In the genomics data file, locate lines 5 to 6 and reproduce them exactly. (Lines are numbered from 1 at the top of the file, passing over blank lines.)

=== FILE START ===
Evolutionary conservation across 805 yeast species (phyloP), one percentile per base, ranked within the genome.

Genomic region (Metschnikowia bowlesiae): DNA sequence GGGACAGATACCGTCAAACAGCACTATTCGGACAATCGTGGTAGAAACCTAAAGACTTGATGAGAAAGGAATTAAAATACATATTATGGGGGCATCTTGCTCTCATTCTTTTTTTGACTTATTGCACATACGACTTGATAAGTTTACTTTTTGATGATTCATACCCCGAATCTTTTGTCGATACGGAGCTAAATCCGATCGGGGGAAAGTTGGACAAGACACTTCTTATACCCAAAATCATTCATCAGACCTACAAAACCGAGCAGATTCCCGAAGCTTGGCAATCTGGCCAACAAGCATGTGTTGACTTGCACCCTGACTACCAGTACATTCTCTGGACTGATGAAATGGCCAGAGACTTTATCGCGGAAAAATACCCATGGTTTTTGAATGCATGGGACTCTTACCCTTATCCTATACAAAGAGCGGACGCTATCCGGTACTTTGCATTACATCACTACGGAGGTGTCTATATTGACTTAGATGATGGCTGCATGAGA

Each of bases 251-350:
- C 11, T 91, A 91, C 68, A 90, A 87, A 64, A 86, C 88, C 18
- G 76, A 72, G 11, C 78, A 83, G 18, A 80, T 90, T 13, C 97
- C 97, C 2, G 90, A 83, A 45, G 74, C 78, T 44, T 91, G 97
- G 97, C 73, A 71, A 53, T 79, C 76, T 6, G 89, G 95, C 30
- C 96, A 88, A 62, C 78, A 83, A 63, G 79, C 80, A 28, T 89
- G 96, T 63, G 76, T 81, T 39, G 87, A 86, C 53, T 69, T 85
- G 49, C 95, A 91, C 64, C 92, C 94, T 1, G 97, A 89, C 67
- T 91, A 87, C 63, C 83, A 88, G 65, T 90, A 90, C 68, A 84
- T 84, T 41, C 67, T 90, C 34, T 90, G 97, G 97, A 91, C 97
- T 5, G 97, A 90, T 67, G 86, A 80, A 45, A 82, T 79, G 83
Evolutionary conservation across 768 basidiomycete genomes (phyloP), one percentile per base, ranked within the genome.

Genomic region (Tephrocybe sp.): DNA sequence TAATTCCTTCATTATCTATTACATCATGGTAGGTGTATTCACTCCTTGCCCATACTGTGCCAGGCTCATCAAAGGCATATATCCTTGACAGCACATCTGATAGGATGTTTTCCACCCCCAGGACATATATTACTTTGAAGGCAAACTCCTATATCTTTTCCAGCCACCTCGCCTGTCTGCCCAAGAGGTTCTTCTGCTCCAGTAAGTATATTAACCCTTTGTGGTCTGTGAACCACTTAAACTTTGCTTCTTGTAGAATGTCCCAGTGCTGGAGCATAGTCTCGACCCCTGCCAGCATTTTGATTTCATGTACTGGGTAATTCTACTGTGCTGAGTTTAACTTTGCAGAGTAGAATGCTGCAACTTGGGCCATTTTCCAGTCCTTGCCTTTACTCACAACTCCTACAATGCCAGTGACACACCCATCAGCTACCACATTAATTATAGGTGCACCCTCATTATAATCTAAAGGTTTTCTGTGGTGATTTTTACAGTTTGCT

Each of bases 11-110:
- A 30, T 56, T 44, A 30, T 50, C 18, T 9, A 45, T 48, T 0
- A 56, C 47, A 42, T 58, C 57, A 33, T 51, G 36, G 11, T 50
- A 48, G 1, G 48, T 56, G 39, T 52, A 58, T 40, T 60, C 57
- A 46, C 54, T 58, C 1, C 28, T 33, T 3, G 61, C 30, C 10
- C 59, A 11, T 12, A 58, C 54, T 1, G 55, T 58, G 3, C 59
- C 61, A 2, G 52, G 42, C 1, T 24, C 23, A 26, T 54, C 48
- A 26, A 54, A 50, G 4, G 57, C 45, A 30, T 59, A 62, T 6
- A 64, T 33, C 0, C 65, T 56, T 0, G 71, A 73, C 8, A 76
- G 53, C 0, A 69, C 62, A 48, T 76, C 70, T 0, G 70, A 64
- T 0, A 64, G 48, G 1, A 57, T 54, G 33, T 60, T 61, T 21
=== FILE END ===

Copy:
- G 76, A 72, G 11, C 78, A 83, G 18, A 80, T 90, T 13, C 97
- C 97, C 2, G 90, A 83, A 45, G 74, C 78, T 44, T 91, G 97